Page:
Former President Clinton canceled a planned tour Saturday of tsunami-hit areas of the Maldives. One U.N. official said the former U.S. leader was exhausted, while another said the cancellation was due to the weather.
Cherie Hart (search), the regional communications officer for the U.N. Development Program and the coordinator of Clinton's visit, said the former president, who underwent a heart bypass operation in September, was not sick.
"He's plain pooped and he wants to slow the schedule down," Hart said.
But Brenden Varma (search), a U.N. spokesman in New York, said Clinton canceled the trip because of weather: "He is not exhausted. He is doing fine and he is going to continue with his busy schedule of meetings."
Erskine Bowles, Clinton's deputy, said the former president was disappointed he could not go through with the planned visit.
"He wanted to go," said Bowles. "But we'll be back." It was Clinton's second visit to the island in three months.
Clinton, who was recently named special U.N. envoy for tsunami recovery, did not meet tsunami survivors in the tropical archipelago off India's southern tip as he had planned to do on Saturday, but he still expects to hold talks with business leaders and government officials Sunday.
Those meetings, initially scheduled for Sunday morning, have been pushed back to the afternoon to let Clinton rest, said Maldives government spokesman Ahmed Shaheed.
Clinton's spokesman Jim Kennedy said the remainder of the former president's trip was expected to continue as planned, and that Clinton would continue with four meetings and a press availability in the Maldives on Sunday, and then go to Banda Aceh, Indonesia, on Monday.
U.N. Secretary-General Kofi Annan (search) appointed Clinton in February to be the world body's point man for tsunami reconstruction, but a follow-up operation in March forced him to delay taking the job. Clinton said in April he could undertake any activities, and doctors told him his stamina should return.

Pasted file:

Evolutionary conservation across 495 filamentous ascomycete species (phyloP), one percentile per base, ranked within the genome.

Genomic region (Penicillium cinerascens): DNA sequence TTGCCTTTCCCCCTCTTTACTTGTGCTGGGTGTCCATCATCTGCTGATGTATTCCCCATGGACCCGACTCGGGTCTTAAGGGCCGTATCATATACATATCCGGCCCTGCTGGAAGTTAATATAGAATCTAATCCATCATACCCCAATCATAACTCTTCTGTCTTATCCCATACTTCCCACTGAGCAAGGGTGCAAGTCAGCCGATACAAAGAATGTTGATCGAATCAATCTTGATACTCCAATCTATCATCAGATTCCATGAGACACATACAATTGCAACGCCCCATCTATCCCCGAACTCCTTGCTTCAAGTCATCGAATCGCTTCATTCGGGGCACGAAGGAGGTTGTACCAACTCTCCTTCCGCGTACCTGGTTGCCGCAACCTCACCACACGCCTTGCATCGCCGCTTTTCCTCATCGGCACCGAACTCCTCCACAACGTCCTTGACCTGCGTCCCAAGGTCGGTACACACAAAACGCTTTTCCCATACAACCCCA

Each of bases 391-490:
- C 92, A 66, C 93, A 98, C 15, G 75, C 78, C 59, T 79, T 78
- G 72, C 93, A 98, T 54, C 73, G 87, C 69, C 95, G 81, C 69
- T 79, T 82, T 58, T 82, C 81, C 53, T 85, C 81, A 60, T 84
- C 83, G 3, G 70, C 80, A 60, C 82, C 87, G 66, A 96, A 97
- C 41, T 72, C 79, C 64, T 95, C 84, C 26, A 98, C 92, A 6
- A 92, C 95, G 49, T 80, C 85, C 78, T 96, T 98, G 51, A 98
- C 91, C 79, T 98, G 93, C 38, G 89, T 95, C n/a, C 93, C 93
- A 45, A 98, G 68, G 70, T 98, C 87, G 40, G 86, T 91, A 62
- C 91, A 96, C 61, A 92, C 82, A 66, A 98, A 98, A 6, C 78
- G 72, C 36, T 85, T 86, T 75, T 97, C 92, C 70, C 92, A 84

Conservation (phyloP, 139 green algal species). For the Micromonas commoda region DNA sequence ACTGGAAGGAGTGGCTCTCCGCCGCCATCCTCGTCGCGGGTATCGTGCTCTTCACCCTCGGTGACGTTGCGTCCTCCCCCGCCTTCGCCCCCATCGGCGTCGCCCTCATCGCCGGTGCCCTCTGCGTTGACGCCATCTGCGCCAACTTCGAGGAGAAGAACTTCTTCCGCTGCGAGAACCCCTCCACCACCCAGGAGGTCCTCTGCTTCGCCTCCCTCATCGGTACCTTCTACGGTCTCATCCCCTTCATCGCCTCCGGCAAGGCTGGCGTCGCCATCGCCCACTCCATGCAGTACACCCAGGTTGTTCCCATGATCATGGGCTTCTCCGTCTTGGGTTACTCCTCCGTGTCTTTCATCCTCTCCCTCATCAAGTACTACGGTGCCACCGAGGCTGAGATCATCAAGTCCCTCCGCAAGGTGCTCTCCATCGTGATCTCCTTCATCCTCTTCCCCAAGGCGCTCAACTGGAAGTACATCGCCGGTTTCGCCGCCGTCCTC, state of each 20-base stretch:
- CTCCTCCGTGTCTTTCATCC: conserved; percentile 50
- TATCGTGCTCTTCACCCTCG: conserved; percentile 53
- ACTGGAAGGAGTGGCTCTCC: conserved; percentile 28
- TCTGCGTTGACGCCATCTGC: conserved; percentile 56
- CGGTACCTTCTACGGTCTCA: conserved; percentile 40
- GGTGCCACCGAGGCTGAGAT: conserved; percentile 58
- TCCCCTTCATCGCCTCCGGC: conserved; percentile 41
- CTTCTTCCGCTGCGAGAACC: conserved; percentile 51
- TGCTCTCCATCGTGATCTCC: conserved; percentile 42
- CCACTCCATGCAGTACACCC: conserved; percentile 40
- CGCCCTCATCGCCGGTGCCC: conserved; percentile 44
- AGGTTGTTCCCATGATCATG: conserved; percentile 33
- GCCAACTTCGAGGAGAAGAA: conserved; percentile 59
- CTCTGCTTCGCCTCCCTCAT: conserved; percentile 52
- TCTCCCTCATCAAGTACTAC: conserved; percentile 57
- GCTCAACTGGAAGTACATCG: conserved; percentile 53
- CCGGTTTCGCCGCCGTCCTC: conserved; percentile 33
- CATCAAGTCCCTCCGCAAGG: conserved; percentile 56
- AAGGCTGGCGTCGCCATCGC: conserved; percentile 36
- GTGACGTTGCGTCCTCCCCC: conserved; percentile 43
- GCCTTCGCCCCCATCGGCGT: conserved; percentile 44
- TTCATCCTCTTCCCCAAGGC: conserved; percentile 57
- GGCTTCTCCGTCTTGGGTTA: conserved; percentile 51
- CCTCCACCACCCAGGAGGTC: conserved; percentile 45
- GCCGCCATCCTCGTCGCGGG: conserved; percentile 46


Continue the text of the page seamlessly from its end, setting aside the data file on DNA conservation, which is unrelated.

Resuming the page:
Clinton is in the midst of a four-day trip to India, Sri Lanka, the Maldives and Indonesia to ensure that aid is being distributed properly. The Dec. 26 earthquake and tsunami killed more than 176,000 people in 11 countries, and left about 50,000 missing and hundreds of thousands homeless.
The former president appeared tired on arriving in the Maldives' capital, Male, from neighboring Sri Lanka late Saturday. He met for about 45 minutes with President Maumoon Abdul Gayoom before taking took a speed boat on choppy seas to the luxury resort of Kurumba, about 10 minutes away.
In Sri Lanka, Clinton backed the president's proposal for the government and Tamil Tiger rebels to jointly distribute foreign aid to tsunami victims.
Clinton will spend at least two years in his new role as the top U.N. envoy promoting recovery in tsunami-hit countries and demanding accountability for the unprecedented billions of dollars donated by countries and individuals, Bowles has said.
While touring India in sweltering heat Friday, Clinton said aid groups have collected $3 billion in tsunami relief from the United States, Europe and other countries.
Clinton said during an April 25 appearance at the United Nations that the world's response to the tsunami could serve as a blueprint for responding to future disasters.
In February, Clinton and former President Bush visited four countries hit by the tsunami.